OU-Tulsa Study Shows Impact of COVID-19 on Local Families, Teachers
The OU-Tulsa Early Childhood Education Institute conducted a recent study of Tulsa-area first graders to understand how COVID-19 impacted the financial, physical and mental health of students, parents and teachers during the first three months of the pandemic.
The study, “Parents, Teachers, and Distance Learning During the COVID-19 Pandemic: A Snapshot from Tulsa, OK,” reported that nearly half of responding parents lost their job or had hours cut, and 60% reported a decrease in household income. Additionally, 49% of families experienced food insecurity, with families of color reporting relatively higher levels of income loss and food insecurity according to the study.
“Responses from teachers and parents in this study indicate some clear wins along with many struggles during the onset of the COVID-19 pandemic,” said Sherri Castle, assistant director of research at the ECEI, Oklahoma’s only early childhood institute focused on equity in early childhood. “Schools were successful in distributing devices to many students and in providing abundant opportunities for accessing meals. However, despite these provisions, many families still struggled with food insecurity, internet access and other household stressors. Importantly, structural inequities that are rampant in society were illustrated in these data as well.”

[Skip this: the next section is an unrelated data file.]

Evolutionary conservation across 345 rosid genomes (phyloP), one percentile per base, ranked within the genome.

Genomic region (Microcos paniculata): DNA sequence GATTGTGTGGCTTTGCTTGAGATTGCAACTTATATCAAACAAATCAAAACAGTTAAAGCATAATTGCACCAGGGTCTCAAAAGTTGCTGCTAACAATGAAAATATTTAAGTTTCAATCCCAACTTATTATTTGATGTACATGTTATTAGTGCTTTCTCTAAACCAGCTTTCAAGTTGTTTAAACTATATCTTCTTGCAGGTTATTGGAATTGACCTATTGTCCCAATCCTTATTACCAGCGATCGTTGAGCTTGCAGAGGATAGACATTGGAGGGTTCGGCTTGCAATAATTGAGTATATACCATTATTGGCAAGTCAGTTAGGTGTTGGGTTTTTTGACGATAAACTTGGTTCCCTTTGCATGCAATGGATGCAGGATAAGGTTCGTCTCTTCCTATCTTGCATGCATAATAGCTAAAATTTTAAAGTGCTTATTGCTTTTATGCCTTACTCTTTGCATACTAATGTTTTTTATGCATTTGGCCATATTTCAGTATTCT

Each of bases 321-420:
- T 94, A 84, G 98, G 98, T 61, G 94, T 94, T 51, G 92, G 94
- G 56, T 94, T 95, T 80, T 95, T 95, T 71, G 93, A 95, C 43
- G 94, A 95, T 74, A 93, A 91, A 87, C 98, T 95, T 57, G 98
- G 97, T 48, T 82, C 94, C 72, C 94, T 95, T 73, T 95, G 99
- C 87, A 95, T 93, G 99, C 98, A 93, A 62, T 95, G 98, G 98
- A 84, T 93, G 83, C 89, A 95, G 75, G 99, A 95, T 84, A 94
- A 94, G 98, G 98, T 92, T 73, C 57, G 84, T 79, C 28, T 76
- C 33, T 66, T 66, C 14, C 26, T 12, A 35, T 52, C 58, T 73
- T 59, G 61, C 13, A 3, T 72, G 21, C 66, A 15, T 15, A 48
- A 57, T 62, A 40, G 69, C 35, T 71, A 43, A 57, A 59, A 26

While one in four parents reported experiencing symptoms of depression since the beginning of the pandemic, food-insecure parents were twice as likely to experience depression. Nearly half of parents – 46% – reported increased emotional or behavioral problems in their children.
In response to these findings, Diane Horm, director of the ECEI and George Kaiser Family Foundation Endowed Chair of Early Childhood Education at OU-Tulsa noted that these findings are worrisome.
“Our study’s families’ pervasive reports of food insecurity and depressive symptoms are cause for concern,” she said. “The accumulation of these and related stress factors have been shown in previous research to hamper positive parenting. The parental reports of increased emotional and behavioral problems in their children likely reflect increased stress for both the children and their parents.”
Teachers also struggled with many of the same issues as the parents.
One in five teachers reported food insecurity, while one-fourth of them experienced depressive symptoms. Nearly half of those teachers reporting food insecurity also reported feeling depressed.
Read the full study here.
By Bonnie Rucker
Article Published: Wednesday, September 9, 2020